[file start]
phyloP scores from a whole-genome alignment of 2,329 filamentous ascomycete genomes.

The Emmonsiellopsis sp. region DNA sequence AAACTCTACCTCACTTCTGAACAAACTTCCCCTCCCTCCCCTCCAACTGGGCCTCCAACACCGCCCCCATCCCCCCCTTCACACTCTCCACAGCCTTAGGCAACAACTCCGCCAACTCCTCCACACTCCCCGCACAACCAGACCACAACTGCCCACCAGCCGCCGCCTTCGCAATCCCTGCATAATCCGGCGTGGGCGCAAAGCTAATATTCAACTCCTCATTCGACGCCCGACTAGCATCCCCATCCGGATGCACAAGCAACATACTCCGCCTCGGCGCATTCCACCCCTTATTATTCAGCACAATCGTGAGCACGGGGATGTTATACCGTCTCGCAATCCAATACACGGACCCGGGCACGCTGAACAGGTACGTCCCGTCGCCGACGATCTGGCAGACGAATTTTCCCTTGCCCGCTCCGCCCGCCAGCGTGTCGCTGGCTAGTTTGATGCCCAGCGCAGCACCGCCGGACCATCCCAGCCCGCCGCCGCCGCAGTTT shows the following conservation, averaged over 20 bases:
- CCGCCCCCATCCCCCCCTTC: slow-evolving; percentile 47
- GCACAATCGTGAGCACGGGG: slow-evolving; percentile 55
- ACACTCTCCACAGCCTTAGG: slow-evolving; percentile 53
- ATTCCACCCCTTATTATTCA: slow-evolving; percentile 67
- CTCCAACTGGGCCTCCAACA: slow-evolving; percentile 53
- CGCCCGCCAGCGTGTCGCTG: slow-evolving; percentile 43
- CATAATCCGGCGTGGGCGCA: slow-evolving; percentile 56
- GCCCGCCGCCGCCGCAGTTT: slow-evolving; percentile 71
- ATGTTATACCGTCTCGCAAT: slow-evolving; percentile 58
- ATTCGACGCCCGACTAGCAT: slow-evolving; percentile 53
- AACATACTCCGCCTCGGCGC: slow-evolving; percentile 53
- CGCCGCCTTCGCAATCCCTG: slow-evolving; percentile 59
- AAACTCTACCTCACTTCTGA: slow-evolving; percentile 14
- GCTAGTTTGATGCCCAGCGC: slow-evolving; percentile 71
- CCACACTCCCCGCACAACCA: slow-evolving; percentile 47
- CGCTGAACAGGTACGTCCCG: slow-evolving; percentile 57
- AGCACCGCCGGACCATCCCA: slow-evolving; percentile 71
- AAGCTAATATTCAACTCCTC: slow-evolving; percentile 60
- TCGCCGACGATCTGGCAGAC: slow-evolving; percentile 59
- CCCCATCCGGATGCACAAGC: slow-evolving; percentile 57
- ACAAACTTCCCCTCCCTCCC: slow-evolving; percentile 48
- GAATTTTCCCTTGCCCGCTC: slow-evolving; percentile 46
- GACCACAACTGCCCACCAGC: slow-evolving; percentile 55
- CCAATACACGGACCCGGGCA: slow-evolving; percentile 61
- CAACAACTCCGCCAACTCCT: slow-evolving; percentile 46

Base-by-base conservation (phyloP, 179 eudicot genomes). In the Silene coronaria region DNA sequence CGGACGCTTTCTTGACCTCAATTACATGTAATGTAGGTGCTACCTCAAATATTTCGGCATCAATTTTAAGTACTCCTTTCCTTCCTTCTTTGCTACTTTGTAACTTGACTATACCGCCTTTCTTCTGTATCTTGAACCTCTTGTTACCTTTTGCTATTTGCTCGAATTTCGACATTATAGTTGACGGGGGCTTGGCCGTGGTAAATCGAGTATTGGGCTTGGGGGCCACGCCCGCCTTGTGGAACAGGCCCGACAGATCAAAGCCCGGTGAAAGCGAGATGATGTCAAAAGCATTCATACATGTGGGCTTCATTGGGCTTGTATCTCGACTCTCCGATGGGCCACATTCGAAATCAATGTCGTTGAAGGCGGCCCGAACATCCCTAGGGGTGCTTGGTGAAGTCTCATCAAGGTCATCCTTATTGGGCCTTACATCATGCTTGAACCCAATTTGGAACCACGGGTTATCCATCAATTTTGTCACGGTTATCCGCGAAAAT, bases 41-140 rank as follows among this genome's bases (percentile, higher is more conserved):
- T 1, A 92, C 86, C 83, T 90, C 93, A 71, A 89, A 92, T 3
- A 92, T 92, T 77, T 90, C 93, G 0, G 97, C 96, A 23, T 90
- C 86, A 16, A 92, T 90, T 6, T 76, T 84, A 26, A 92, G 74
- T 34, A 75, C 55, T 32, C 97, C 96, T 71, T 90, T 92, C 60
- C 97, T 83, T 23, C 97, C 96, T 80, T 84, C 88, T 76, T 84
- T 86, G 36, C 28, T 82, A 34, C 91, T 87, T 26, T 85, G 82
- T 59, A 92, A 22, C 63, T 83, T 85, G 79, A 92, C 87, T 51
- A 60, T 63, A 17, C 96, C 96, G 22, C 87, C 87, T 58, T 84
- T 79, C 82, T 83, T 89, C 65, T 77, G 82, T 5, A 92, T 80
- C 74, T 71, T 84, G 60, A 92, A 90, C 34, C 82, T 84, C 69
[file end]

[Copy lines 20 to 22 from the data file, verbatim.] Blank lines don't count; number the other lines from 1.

- AAGCTAATATTCAACTCCTC: slow-evolving; percentile 60
- TCGCCGACGATCTGGCAGAC: slow-evolving; percentile 59
- CCCCATCCGGATGCACAAGC: slow-evolving; percentile 57